In both 2001 and 2007, the telephone surveys of the families in bankruptcy included questions about how long they had been seriously struggling with their debts before they filed for bankruptcy and about their experiences with debt collectors. The how-long-seriously-struggling options were blunt, pre-set categories. Indeed, the responses suggest that when we designed the question we had not fully anticipated how long people struggled with debts before filing. The modal answer was the longest interval category available: more than two years. More importantly for these purposes, the proportion of debtors choosing “more than two years” jumped significantly from 32.6% in 2001 to 43.8% in 2007. Thus it may not be that . . . non-filers have truly left the system; they may just be circling the drain longer. Again, more time will be needed to know what will ultimately happen to families squeezed from the bankruptcy system.

The increase in the length of time that people postpone filing for bankruptcy is consistent with creditor efforts to trap debtors longer in the sweat box, regardless of whether they eventually end up in bankruptcy. The increase in time struggling in the 2007 sample is particularly noteworthy because of the sharp increase in “transition bankruptcies” in 2005. Based on . . . predictions about strategic behavior, it would be reasonable to assume that people on the margin economically would have joined the rush to file for bankruptcy before the new law went into effect in 2005. To the contrary, our data suggest that many families that were already in trouble resisted “unstrategically,” only to end up in bankruptcy two years later. . . .

In the telephone survey of those who filed in 2007, 82% of households reported calls from debt collection agencies. Of these families, nearly a quarter— 23.6%—said the debt collectors had raised the subject of bankruptcy explicitly, threatening what would happen if they filed. More than half who received such warnings recount being told by the debt collector that it was “illegal” to file for bankruptcy, or that, if they filed, they might go to jail, the I.R.S. would audit them, or they could lose their jobs. The remainder received a mix of misinformation, including the oft-repeated “you won’t qualify.” These data suggest that after the 2005 amendments, the newly emboldened debt collectors may have had an important influence on people’s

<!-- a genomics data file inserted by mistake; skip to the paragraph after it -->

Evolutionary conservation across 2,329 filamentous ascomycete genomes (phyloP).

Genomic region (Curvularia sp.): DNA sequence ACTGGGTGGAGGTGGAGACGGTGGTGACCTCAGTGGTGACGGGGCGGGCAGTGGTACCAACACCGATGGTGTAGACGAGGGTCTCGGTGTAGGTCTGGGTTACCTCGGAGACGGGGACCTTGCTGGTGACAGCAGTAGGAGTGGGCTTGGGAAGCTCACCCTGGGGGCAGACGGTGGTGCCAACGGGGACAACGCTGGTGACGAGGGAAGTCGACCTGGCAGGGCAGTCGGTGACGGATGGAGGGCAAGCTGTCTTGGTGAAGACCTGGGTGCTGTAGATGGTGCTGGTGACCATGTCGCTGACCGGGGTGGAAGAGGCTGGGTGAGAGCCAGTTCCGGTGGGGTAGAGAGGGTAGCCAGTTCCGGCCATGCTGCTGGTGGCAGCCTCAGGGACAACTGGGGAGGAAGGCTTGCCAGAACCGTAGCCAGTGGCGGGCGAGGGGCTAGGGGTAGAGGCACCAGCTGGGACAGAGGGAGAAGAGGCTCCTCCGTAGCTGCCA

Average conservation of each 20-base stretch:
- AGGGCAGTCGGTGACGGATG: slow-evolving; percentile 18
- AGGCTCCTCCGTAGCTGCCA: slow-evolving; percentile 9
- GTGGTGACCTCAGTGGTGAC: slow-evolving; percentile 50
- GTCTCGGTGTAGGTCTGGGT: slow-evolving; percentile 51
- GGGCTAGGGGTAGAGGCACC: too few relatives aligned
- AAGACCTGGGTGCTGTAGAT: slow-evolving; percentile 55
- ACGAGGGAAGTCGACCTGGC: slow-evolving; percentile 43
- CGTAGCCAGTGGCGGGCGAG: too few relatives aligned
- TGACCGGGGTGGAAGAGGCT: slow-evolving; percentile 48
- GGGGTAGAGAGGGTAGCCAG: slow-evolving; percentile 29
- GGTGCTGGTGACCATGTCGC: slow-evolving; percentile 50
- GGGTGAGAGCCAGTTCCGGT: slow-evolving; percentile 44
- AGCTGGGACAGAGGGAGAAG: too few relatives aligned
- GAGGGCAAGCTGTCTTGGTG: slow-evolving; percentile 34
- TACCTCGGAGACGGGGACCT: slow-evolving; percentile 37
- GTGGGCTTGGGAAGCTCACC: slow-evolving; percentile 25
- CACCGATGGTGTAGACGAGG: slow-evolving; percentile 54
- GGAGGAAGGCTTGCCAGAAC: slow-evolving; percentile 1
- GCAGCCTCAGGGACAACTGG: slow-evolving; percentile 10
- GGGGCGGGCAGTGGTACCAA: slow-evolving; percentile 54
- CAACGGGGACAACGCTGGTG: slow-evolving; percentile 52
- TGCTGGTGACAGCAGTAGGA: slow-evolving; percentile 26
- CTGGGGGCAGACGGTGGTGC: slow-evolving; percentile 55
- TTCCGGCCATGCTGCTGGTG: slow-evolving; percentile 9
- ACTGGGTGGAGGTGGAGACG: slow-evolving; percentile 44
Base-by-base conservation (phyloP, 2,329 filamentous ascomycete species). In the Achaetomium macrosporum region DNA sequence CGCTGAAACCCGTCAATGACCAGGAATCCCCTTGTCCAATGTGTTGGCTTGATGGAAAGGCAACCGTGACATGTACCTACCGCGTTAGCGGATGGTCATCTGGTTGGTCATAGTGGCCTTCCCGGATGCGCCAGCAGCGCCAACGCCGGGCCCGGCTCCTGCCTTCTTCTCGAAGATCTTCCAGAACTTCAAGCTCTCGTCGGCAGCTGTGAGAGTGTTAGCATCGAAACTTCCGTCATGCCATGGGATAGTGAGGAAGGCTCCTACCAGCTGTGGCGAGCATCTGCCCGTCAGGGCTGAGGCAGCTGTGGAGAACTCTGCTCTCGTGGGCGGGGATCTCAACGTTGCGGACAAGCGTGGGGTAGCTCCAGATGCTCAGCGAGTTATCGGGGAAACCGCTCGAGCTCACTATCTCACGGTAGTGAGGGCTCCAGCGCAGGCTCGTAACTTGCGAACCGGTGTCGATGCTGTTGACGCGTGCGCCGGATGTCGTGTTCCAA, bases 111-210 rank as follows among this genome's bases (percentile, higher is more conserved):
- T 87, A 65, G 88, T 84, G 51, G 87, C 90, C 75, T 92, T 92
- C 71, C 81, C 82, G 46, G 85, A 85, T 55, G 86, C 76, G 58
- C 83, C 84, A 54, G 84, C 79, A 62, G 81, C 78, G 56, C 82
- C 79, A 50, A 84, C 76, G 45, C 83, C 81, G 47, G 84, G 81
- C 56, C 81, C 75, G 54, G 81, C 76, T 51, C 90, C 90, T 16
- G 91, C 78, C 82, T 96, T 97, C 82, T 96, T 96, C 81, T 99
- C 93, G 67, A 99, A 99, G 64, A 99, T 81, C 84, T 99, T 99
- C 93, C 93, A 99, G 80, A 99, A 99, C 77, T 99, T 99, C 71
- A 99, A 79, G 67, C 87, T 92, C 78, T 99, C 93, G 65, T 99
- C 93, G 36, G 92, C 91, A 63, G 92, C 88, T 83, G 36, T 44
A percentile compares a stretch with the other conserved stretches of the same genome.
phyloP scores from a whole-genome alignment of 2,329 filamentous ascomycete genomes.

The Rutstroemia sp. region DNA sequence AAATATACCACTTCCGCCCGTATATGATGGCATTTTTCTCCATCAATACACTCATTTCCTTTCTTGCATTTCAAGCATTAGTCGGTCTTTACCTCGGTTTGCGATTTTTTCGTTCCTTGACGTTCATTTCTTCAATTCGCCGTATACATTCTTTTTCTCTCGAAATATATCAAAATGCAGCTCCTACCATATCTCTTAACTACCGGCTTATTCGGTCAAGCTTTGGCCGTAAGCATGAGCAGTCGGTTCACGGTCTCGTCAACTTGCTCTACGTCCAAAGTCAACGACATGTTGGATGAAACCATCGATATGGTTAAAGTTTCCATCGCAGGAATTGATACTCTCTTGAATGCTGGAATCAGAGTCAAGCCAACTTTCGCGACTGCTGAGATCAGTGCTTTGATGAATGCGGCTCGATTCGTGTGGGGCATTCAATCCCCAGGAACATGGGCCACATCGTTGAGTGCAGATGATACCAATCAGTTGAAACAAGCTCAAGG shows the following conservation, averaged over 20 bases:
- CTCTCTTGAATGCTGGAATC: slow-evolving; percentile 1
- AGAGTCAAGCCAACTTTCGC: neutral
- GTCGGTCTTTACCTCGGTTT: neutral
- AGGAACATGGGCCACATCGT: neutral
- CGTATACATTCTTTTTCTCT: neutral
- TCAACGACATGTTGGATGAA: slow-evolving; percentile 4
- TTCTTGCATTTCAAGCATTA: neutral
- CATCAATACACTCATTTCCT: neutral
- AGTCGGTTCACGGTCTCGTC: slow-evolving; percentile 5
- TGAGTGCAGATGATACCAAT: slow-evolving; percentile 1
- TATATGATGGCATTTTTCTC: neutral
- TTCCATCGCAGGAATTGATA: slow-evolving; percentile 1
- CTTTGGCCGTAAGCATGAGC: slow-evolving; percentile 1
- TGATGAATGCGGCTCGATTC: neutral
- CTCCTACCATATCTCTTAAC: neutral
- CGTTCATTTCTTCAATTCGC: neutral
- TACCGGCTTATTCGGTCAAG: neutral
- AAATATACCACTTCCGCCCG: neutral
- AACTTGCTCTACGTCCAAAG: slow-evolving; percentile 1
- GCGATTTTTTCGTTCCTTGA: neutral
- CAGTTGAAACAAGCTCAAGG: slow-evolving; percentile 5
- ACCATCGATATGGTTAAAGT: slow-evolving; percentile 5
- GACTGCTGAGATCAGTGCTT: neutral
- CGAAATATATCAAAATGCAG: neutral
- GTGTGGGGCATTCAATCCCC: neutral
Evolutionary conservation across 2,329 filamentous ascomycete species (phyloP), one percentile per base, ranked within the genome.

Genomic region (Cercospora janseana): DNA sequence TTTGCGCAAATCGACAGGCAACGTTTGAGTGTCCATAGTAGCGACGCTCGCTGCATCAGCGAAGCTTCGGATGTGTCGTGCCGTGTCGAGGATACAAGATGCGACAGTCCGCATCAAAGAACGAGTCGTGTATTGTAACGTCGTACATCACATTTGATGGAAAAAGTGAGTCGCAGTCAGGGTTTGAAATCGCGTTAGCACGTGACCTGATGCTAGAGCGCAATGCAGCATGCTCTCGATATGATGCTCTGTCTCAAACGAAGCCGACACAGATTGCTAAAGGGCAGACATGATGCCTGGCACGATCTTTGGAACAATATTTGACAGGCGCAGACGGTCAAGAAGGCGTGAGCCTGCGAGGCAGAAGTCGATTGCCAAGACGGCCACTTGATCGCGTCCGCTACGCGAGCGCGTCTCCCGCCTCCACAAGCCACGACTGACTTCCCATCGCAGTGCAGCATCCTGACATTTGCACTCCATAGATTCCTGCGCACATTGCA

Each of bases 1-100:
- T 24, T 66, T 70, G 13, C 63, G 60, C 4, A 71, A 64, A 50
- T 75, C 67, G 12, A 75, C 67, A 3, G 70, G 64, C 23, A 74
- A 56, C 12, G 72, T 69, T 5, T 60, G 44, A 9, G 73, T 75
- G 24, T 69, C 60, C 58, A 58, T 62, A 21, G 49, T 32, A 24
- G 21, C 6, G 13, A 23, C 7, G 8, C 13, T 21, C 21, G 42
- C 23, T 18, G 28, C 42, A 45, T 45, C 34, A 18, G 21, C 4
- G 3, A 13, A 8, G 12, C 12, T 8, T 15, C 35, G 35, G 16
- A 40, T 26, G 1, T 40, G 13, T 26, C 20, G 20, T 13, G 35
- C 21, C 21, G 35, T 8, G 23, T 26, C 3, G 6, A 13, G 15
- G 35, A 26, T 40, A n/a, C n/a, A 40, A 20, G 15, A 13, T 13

willingness to file. In the wake of the publicity about the changes in the laws, debt collectors apparently worked hard to make debtors believe bankruptcy relief was now cut off.

112 Of the 845 debtors who had been contacted by a debt collector, these were the recorded responses:
1. It was illegal to file bankruptcy: 4.9% (n=41)
2. You might go to jail if you filed: 3.9% (n=33)
3. I.R.S. would audit you if you filed: 7.3% (n=62)
4. You might lose your job if you filed: 8.5% (n=72)
5. Something else might happen if you filed: 19.4% (n=164) (text fields recorded).

Overall, 12.9% (n=133) reported one or more responses in categories 1 through 4. The total with a response in any of 1 through 5 was 23.6% (n=244).

At least one expert shares this view. According to Bankruptcy Judge Michael Williamson:

I don’t think [the low filing rate] is a sign that people are not in financial difficulties. It’s just a sign that they have been scared off. From the anecdotal feedback we get, people apparently are being told by debt collectors that bankruptcy is no longer available.

It would be quite simple to eliminate provisions of the 2005 bankruptcy reform that simply create bureacratic obstacles for low income, low asset debtors without changing substantive bankruptcylaw remedies, eliminating, for example, the requirement to provide all schedules to the petition and to take a consumer credit counseling class prior to filing for bankruptcy, while preserving other more desirable reforms of the law.

(Citations and footnotes eliminated with a couple of exceptions with bold footnote numbers in the blockquotations. Full Disclosure: J.J. White was my bankruptcy law professor in law school.)